46 9/11 Changed Everything “Walter Dorn remains convinced that there is no life after or outside of the United Nations (UN). Holding such a view was once considered a sine qua non of respectability within the Canadian academic community. Given the events of 9/11, even the die-hard Canadian liberal left has moved on to a more reasoned and responsible position regarding Canada’s place in the world. Dorn has not. He is trapped well within the mystique of the blue beret, a mythological throwback to simpler times.” - Prof. James Finan & Major Michael Boire, RMC

47 Canadian Military Journal
“Great Canadian Peacekeeping Myth” ideology of “Canadian Exceptionalism”: Canada is different from the US in terms of “moral superiority” (Maloney); Anti-Americanism Canada motivated to keep the peace primarily by altruism and moral virtue: “false and misleading” (E. Wagner) “Canadian peacekeeping myth promulgated by observers such as Dorn and Newman is false” Wagner: - Two of the most prominent proponents of the peacekeeping myth are the academic, A. Walter Dorn, and the journalist, Peter C. Newman. In as complementary to the strategic interests of Canada and NATO.1 - Canada as internationalist, working for peace UN as “ultimate mechanism” to defuse conflict “demonstrating international leadership role” Performing “great humanitarian work.” - According to Andrew Coyne, a journalist for theNational Post, Harper was not “suggestingCanadians should ask what they can do for their country, but rather what they can do for the world.”26Indeed,Harper appeals to popular notions ofCanadian exceptionalism: “implicit in Mr. Harper’s address is a very different sort of nationalism: a nationalism of moral purpose. Canada exists to do good, for its own people and for theworld.”27 This is a truly succinct statement of the myth of peacekeeping. commentators like A. Walter Dorn and Peter C. Newman cling to a false view of the past in arguing that Canada has abandoned its cherished principles by participating in the Afghanistan operation.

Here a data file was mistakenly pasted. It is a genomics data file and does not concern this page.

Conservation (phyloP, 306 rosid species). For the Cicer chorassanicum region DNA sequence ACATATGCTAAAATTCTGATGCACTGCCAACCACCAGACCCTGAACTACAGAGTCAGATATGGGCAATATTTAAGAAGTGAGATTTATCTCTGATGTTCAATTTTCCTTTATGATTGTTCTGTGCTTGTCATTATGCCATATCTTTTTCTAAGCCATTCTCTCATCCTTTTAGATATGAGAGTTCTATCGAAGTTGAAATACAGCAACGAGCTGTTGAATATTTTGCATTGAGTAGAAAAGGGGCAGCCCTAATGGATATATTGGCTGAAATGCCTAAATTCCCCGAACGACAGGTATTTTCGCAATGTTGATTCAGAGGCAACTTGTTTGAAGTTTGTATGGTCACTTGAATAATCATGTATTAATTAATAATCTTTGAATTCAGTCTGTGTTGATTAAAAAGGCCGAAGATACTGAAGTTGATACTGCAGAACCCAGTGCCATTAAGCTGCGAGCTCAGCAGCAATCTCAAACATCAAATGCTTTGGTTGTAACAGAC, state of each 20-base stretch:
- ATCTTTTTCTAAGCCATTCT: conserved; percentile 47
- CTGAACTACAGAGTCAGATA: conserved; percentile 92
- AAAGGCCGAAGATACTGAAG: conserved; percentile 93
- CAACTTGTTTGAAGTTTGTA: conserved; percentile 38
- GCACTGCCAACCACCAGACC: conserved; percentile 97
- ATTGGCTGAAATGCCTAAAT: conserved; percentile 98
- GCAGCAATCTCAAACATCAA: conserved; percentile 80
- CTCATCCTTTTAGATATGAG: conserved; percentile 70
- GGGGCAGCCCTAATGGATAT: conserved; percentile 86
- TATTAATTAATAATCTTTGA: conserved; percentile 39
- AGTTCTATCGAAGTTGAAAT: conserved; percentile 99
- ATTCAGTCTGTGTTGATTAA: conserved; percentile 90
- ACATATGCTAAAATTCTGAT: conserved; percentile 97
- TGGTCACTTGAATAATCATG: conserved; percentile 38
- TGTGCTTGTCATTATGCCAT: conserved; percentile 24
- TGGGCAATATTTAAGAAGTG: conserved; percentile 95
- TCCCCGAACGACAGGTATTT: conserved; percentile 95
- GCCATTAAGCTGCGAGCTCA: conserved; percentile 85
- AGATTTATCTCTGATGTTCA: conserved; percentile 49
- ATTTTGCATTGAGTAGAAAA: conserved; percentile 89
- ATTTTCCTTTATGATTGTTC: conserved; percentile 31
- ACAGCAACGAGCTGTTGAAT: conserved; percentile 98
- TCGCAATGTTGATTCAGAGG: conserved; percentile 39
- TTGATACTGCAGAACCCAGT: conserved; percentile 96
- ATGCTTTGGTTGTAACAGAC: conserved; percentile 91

48 Ignatieff Rejects “peacekeeping paradigm”
In failed and failing states, “there is no peace to keep,” making peacekeeping “so flawed that it must be abandoned altogether.” Recommends UN Secretariat should “stop running peacekeeping operations” Deputy Leader of the Liberal Party of Canada

49 From the Left Canada's Peacekeeping Myth By Richard Sanders The belief that Canada is a major force for global peace forms the basis of a powerful myth that is integral to our culture.  This myth shapes the image that we have constructed of ourselves and moulds the way that others see us.  Like all myths, it has very little basis in reality. 

50 Ways to Improve Peacekeeping (Canada)
Greater awareness of success Rapid & Proactive Funding and resources Intelligence Developed/Developing world partnership SHIRBIRG Technology


52 Monitoring and Surveillance Technologies
Tools of the Trade? (independent commissioned report)

53 TRADITIONAL TOOLS The Human Eye ... sometimes aided by binoculars
In peacekeeping missions, the UN has relied almost exclusively on the human eye for observation. Not sufficient ....


Limited capabilities ... over large areas at night for underground detection in remote/difficult terrain information recording, analyzing, sharing and storage

56 Tools of the Trade Conclusions
1. No technological fix … but technology can be of immense value in monitoring, preventing and mitigating conflict. 2. Technical monitoring can increase the safety and security of peacekeepers as well as the effectiveness of the mission. - Technology, which has long been used in the service of war-fighting, can be used for peacekeeping, making missions more effective and safer. This feeling was behind the C-34 request for a comprehensive examination of monitoring and surveillance technologies, request DPKO for dialogue Commission by DPKO to make such a study. Examined the ways in which the UN currently uses monitoring and surveillance technologies, and report I present to you today. [Culmination of two decades of research. For this particular, work interviewed two dozens persons in the UN Secretariat, many current and former peacekeepers and visited a mission for a case study.] The UN has tasked its peacekeepers with an immense array of monitoring tasks, from .... What I have found in my study is a « monitoring gap » between the mandates given to UN POs and their capacity to fulfill those mandates.

Increases range and accuracy of observation Permits continuous monitoring Increases effectiveness (including cost-effectiveness in some cases) Decreases intrusiveness Increases safety Provides recordings

58 In my paper I look at 9 categories of technology: